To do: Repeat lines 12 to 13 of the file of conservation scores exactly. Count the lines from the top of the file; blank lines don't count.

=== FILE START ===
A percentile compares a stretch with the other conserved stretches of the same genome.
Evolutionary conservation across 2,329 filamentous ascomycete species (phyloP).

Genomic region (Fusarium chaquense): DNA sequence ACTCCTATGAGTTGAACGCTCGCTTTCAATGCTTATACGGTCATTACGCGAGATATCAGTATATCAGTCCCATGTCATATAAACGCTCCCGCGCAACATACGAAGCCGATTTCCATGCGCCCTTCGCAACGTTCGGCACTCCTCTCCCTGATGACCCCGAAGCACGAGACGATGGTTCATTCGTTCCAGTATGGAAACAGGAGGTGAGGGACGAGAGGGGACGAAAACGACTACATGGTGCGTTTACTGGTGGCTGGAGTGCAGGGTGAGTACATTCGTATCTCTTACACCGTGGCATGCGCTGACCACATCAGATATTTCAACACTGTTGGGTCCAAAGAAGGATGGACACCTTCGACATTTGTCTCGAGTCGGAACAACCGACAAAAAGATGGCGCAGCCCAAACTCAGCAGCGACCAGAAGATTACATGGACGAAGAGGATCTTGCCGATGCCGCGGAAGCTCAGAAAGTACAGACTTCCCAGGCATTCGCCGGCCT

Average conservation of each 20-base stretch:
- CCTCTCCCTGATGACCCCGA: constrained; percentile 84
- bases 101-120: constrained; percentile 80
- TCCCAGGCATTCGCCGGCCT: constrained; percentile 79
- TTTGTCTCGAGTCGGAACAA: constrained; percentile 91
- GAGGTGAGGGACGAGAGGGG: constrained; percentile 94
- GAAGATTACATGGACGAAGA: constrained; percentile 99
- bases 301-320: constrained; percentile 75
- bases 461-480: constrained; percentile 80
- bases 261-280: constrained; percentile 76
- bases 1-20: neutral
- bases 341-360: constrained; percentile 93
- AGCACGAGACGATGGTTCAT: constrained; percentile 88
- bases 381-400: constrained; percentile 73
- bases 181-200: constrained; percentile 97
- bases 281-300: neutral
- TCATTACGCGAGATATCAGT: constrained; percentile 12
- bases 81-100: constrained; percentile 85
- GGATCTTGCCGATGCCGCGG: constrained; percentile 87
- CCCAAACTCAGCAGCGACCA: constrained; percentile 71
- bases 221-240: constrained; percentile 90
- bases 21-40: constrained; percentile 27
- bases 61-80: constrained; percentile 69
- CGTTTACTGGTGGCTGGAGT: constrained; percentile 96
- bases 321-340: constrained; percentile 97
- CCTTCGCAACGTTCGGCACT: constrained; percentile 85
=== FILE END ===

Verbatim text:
- bases 461-480: constrained; percentile 80
- bases 261-280: constrained; percentile 76